The Next Chapter

Jeffrey Colvin's novel Africville connects the dots between the Black experience in Canada and the U.S.

The New York-based writer spoke to The Next Chapter about a personal connection to his historical fiction book.
Africville is a novel by Jeffrey Colvin. (HarperCollins Canada, Song of Myself Photography)
Listen3:43

Jeffrey Colvin is a New York-based writer and critic. Africville is his first novel; it tells the story of three generations of a family as they drift away from their roots in Nova Scotia.

Structured as a triptych, the book begins with Kath Ella during the Great Depression, who struggles to raise her family amid suspicious stares from white-skinned neighbours. 

Colvin spoke to The Next Chapter about writing  Africville.

How history is connected

"I first learned about Africville in the early in the early 2000s. At the time, I was working on a series of short stories set in the American South in the 1960s around the time of the Selma to Montgomery march for voting rights. People are familiar with the leaders of that march — such as Martin Luther King — but I was interested in the people who lived along the march and in the rural areas. 

People are familiar with the leaders of that march — such as Martin Luther King — but I was interested in the people who lived along the march and in the rural areas.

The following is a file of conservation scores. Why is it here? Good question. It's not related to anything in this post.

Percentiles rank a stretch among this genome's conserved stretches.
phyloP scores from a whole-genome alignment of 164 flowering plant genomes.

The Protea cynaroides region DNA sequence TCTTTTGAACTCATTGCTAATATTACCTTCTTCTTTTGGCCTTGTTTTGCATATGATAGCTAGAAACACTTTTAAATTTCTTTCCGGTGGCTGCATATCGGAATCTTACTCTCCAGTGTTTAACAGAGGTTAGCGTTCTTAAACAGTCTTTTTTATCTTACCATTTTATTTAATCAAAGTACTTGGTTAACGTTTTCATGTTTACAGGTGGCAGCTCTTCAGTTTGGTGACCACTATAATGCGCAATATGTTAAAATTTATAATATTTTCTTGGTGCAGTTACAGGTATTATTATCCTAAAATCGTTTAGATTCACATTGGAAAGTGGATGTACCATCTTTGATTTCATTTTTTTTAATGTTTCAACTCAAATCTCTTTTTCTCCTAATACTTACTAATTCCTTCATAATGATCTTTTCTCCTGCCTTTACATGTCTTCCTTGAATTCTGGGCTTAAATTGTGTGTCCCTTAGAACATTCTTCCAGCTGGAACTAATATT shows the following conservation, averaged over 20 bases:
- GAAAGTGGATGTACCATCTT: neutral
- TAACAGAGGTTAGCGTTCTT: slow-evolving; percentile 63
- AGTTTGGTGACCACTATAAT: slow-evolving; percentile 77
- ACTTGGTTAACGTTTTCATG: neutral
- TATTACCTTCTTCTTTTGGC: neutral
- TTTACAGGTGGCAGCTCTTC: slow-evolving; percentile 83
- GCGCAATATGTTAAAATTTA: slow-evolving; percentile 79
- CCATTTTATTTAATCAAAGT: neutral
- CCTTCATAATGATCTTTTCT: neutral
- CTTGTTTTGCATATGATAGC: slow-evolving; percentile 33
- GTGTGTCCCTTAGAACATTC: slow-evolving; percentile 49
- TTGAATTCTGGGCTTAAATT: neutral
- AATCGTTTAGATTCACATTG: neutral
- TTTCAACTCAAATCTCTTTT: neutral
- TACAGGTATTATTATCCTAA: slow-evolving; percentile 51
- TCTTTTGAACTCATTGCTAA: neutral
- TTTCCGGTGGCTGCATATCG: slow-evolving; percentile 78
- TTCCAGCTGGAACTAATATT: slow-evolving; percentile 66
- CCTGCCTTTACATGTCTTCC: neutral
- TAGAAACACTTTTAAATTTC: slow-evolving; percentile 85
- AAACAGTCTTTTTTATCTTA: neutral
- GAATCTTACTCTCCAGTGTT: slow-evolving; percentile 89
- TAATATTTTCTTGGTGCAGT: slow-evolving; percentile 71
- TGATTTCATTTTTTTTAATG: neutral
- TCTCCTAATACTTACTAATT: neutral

"My grandmother actually lived in a rural Black community in Alabama. I came home from the military on leave one summer and she had moved out and all her neighbours had moved out and the last house in the town had been destroyed. I'd been hearing these stories from my grandmother and her former neighbours about their village."

Two young women walking by a house in Africville around 1965. (Bob Brooks/Nova Scotia Archives)
 

The Black experience in Nova Scotia

"In 2001, I was working on these stories and I read this article in the New York Times about Africville and I got fascinated with the stories that people would tell about their villages. These were very similar to what my grandmother told, and her neighbours.

"I began to think that there must be a connection between the stories I'm writing in the rural south, American South, and this town up in Halifax. I began to do more research. Out of that, I began to think about how that could become a fascinating novel. 

I began to think there must be a connection between the stories I'm writing in the rural south, American South, and this town up in Halifax.

"The thing that captured my imagination about the town was how the town's people, former residents, had fought to keep their town. They fought so hard to make sure it didn't get destroyed. I got swept up in the stories they told about the town that were very similar to the stories my grandmother had told."

Jeffrey Colvin's comments have been edited for length and clarity.

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